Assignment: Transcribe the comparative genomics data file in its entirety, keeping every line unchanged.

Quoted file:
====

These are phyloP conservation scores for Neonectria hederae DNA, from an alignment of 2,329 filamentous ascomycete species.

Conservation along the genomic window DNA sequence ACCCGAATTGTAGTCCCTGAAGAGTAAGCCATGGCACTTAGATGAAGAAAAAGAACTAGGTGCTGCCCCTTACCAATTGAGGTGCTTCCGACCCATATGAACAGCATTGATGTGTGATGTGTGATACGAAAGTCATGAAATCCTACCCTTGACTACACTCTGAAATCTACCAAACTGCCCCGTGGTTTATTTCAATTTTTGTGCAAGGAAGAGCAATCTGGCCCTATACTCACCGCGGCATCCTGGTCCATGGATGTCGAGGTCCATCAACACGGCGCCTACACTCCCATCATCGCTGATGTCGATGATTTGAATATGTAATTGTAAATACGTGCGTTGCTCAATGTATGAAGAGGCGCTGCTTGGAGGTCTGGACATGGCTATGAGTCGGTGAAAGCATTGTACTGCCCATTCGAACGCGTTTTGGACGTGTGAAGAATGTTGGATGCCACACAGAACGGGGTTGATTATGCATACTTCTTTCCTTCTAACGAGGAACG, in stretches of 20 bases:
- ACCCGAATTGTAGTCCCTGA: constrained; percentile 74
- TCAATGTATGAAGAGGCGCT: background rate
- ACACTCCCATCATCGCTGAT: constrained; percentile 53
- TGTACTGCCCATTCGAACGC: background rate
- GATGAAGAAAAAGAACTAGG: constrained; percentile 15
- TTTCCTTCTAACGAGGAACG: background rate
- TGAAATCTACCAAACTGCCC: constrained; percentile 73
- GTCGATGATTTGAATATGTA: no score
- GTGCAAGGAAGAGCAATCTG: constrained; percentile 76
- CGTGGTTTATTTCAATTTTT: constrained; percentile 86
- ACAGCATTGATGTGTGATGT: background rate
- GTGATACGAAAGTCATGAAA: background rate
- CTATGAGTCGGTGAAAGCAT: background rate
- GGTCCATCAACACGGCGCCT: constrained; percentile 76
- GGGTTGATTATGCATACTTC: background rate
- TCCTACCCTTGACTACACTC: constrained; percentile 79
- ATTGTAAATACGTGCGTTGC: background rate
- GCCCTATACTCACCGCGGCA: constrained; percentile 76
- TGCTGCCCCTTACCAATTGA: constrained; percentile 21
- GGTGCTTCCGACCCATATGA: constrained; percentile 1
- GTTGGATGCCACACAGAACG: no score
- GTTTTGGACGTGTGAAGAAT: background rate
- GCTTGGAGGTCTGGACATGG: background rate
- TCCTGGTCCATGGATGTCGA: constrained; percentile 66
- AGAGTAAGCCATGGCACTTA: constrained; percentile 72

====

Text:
These are phyloP conservation scores for Neonectria hederae DNA, from an alignment of 2,329 filamentous ascomycete species.

Conservation along the genomic window DNA sequence ACCCGAATTGTAGTCCCTGAAGAGTAAGCCATGGCACTTAGATGAAGAAAAAGAACTAGGTGCTGCCCCTTACCAATTGAGGTGCTTCCGACCCATATGAACAGCATTGATGTGTGATGTGTGATACGAAAGTCATGAAATCCTACCCTTGACTACACTCTGAAATCTACCAAACTGCCCCGTGGTTTATTTCAATTTTTGTGCAAGGAAGAGCAATCTGGCCCTATACTCACCGCGGCATCCTGGTCCATGGATGTCGAGGTCCATCAACACGGCGCCTACACTCCCATCATCGCTGATGTCGATGATTTGAATATGTAATTGTAAATACGTGCGTTGCTCAATGTATGAAGAGGCGCTGCTTGGAGGTCTGGACATGGCTATGAGTCGGTGAAAGCATTGTACTGCCCATTCGAACGCGTTTTGGACGTGTGAAGAATGTTGGATGCCACACAGAACGGGGTTGATTATGCATACTTCTTTCCTTCTAACGAGGAACG, in stretches of 20 bases:
- ACCCGAATTGTAGTCCCTGA: constrained; percentile 74
- TCAATGTATGAAGAGGCGCT: background rate
- ACACTCCCATCATCGCTGAT: constrained; percentile 53
- TGTACTGCCCATTCGAACGC: background rate
- GATGAAGAAAAAGAACTAGG: constrained; percentile 15
- TTTCCTTCTAACGAGGAACG: background rate
- TGAAATCTACCAAACTGCCC: constrained; percentile 73
- GTCGATGATTTGAATATGTA: no score
- GTGCAAGGAAGAGCAATCTG: constrained; percentile 76
- CGTGGTTTATTTCAATTTTT: constrained; percentile 86
- ACAGCATTGATGTGTGATGT: background rate
- GTGATACGAAAGTCATGAAA: background rate
- CTATGAGTCGGTGAAAGCAT: background rate
- GGTCCATCAACACGGCGCCT: constrained; percentile 76
- GGGTTGATTATGCATACTTC: background rate
- TCCTACCCTTGACTACACTC: constrained; percentile 79
- ATTGTAAATACGTGCGTTGC: background rate
- GCCCTATACTCACCGCGGCA: constrained; percentile 76
- TGCTGCCCCTTACCAATTGA: constrained; percentile 21
- GGTGCTTCCGACCCATATGA: constrained; percentile 1
- GTTGGATGCCACACAGAACG: no score
- GTTTTGGACGTGTGAAGAAT: background rate
- GCTTGGAGGTCTGGACATGG: background rate
- TCCTGGTCCATGGATGTCGA: constrained; percentile 66
- AGAGTAAGCCATGGCACTTA: constrained; percentile 72